Meet the Moroccan-Canadian singer on her way to superstardom...
At just 21-years-old, Faouzia has ticked off some serious bucket list items. Making a hit song with John Legend and Charlie Puth, performing at the CHANEL Cruise show, speaking three languages, selling out the Roxy in LA, signing a deal with Atlantic Records, and all the while studying for a degree in Engineering at the University of Manitoba – she’s a polymathic Gen-Z queen and she’s not going to be slowing down anytime soon.
Born in Casablanca in 2000, Faouzia moved to Canada as a child but brought Morocco with her in every way. Writing her first song at the age of 6 (in French nonetheless), she started taking piano, violin, and guitar lessons until she was making her own music from her bedroom in Winnepeg. Fast forward to 2022, and Faouzia’s collaborative single ‘Minefields’ with John Legend garnered over 60 million views on YouTube since it debuted last year, and her latest solo track ‘Puppet’ has teased a darker, yet still playful, side to the boundary-breaking star. We caught up with Faouzia to hear all about her journey so far, and to find out where it’s taking her to next…
Do you remember the moment you fell in love with music?
I can’t remember the exact moment I fell in love with music. It seems like it’s been my entire life and it probably has been. Ever since I started having permanent memories, music has been a part of them so I assume that I was in love with it before then as well.
How do your Moroccan roots inspire what you create?
My Moroccan roots play a role in the way I sing and how I view music. Since I grew up listening to so many genres of music, it’s inspired me to want to sing and write music of all different genres and to keep exploring different worlds.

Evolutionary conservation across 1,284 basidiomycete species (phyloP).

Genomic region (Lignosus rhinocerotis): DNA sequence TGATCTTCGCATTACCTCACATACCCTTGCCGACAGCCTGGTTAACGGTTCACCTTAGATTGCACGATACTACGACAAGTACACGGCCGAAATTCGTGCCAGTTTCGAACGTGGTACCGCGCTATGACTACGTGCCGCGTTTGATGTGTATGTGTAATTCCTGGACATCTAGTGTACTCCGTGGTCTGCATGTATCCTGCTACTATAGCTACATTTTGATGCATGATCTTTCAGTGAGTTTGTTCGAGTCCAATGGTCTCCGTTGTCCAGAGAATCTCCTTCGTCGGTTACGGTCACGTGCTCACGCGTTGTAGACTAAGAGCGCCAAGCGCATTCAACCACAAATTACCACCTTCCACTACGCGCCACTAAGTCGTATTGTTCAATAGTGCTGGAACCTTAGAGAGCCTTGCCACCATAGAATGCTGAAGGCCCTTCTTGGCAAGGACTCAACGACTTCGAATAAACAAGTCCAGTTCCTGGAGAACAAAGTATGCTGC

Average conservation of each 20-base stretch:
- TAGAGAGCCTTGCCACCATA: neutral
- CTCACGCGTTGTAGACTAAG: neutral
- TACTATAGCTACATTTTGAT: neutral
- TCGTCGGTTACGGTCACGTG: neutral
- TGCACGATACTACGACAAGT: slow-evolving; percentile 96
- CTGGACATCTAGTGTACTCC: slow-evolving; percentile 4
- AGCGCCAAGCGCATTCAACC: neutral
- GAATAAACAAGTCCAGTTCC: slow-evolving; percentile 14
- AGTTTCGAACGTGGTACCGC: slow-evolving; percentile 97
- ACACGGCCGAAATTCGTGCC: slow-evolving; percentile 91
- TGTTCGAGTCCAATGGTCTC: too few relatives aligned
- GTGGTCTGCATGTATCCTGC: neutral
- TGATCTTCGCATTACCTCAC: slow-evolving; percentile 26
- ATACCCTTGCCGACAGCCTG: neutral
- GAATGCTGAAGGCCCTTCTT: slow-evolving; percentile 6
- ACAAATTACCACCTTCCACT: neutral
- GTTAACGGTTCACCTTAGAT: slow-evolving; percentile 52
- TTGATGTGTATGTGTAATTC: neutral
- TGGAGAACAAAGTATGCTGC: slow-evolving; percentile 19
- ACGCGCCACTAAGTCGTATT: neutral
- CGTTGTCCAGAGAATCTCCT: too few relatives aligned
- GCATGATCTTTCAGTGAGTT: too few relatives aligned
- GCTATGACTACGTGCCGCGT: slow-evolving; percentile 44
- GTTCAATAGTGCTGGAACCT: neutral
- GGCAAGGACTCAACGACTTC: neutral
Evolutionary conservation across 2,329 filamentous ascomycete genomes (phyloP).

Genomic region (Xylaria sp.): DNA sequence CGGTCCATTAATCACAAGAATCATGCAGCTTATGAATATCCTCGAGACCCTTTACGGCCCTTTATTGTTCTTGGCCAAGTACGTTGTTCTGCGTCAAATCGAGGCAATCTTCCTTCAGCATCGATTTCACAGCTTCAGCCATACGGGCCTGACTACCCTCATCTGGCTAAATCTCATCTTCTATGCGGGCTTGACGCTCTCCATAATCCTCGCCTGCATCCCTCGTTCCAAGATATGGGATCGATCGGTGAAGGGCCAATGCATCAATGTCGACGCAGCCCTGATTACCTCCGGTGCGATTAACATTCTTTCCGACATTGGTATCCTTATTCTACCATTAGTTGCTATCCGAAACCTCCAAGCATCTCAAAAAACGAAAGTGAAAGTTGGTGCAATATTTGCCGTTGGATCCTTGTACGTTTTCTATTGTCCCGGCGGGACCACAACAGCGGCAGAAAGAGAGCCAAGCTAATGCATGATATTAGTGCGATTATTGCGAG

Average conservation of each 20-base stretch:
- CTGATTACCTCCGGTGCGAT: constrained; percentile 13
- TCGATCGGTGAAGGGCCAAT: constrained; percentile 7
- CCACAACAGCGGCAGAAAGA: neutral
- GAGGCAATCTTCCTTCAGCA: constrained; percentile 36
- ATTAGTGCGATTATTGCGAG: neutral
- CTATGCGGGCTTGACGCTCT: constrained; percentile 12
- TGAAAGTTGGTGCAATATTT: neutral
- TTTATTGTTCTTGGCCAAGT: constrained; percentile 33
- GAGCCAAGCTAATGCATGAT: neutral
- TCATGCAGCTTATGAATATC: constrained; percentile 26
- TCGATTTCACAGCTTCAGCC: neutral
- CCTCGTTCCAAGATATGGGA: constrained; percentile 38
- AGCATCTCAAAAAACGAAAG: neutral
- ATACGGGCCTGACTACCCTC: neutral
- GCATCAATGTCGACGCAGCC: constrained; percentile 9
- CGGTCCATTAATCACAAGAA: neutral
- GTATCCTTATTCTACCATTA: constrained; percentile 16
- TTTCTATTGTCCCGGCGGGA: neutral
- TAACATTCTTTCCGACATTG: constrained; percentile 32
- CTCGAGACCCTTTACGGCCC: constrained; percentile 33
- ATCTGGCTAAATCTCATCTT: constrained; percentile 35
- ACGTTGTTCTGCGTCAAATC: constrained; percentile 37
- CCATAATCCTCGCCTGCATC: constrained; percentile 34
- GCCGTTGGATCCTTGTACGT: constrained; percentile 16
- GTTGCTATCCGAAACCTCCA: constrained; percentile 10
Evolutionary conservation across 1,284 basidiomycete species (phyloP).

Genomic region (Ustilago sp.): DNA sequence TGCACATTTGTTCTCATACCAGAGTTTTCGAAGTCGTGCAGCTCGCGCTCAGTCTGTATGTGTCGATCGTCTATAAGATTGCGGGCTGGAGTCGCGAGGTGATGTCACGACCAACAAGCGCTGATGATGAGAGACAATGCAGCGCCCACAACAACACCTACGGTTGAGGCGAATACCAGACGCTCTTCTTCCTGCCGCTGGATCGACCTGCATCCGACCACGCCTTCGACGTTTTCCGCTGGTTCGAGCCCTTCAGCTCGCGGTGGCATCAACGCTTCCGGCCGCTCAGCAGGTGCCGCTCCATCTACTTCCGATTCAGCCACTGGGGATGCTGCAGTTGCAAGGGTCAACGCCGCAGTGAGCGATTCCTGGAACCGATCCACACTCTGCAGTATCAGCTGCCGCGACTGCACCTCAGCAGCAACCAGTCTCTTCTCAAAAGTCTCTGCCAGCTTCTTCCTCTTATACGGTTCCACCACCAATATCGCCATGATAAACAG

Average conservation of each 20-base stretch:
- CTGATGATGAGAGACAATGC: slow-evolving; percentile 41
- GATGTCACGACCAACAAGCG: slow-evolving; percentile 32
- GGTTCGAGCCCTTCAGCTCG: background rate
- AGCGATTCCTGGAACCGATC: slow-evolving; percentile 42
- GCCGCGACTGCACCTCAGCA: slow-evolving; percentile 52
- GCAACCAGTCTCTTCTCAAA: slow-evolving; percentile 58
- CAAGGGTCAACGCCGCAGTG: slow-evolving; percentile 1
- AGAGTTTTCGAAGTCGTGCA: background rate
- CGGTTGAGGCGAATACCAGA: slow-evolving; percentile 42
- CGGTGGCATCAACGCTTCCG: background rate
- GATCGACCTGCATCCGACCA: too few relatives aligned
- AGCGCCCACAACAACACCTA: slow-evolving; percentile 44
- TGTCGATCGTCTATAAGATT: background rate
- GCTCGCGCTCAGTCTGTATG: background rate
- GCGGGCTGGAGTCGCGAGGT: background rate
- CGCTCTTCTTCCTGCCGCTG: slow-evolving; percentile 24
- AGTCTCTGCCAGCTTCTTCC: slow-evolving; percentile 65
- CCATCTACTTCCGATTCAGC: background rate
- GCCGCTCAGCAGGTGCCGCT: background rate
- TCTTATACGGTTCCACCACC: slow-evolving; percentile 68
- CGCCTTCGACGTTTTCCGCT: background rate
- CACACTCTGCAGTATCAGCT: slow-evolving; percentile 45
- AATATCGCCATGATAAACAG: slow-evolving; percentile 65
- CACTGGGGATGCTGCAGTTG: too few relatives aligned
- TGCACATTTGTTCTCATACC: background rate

What was your upbringing in Canada like, were you surrounded by music and culture growing up?
I got to experience two different cultures growing up in Canada. Whenever I was at home, I experienced Moroccan culture to the max. I spoke Arabic and French at home, at Moroccan food, and wore traditional Moroccan attire. I was surrounded by Canadian culture at school and got to experience a bit of that as well.
Who or what have been the greatest influences on your sound?
I grew up listening to too many artists to count, but it’s a wide range of artists from French, Arabic, and Western Pop artists.
How do you feel your sound has evolved since you started out making music?
I’m not afraid to take more risks and explore with what I’m doing. I like to try and think outside the box more and have more fun with what I do.
Tell me about making ‘Minefields’ with John Legend, what was that collaborative process like?
I recorded Minefields almost 2 years ago and once the song was done, we sent it to John and asked if he wanted to be on the track. Once he heard the song, he really loved it and sent back his vocals a week later. It was truly magical hearing his voice on the song for the first time and almost unbelievable. It took a while for it to sink in and for me to process the fact that someone I grew up listening to was part of a project I was really excited about.
I love your latest track ‘Puppet’, it’s empowering and playful at the same time – what does the song mean to you?
The song is a reminder to myself and to anyone who needs it to never dim their light for anyone or anything in this world. I’ve had many people try to shape me into something I’m not or try to bring me down or try to make me feel ashamed for who I am and it’s only made me fight harder to stay true to myself.
What are the five albums you feel have shaped you?
Fire Within – Birdy
Dangerous Woman – Ariana Grande
The Fame Monster – Lady Gaga
Racine Carée – Stromae
Good Girl Gone Bad – Rihanna
What’s next for you?
I want to focus on not only creating music I love, but creating visuals and world around it that I can look back on and be proud of. So hopefully this year, I will be doing just that.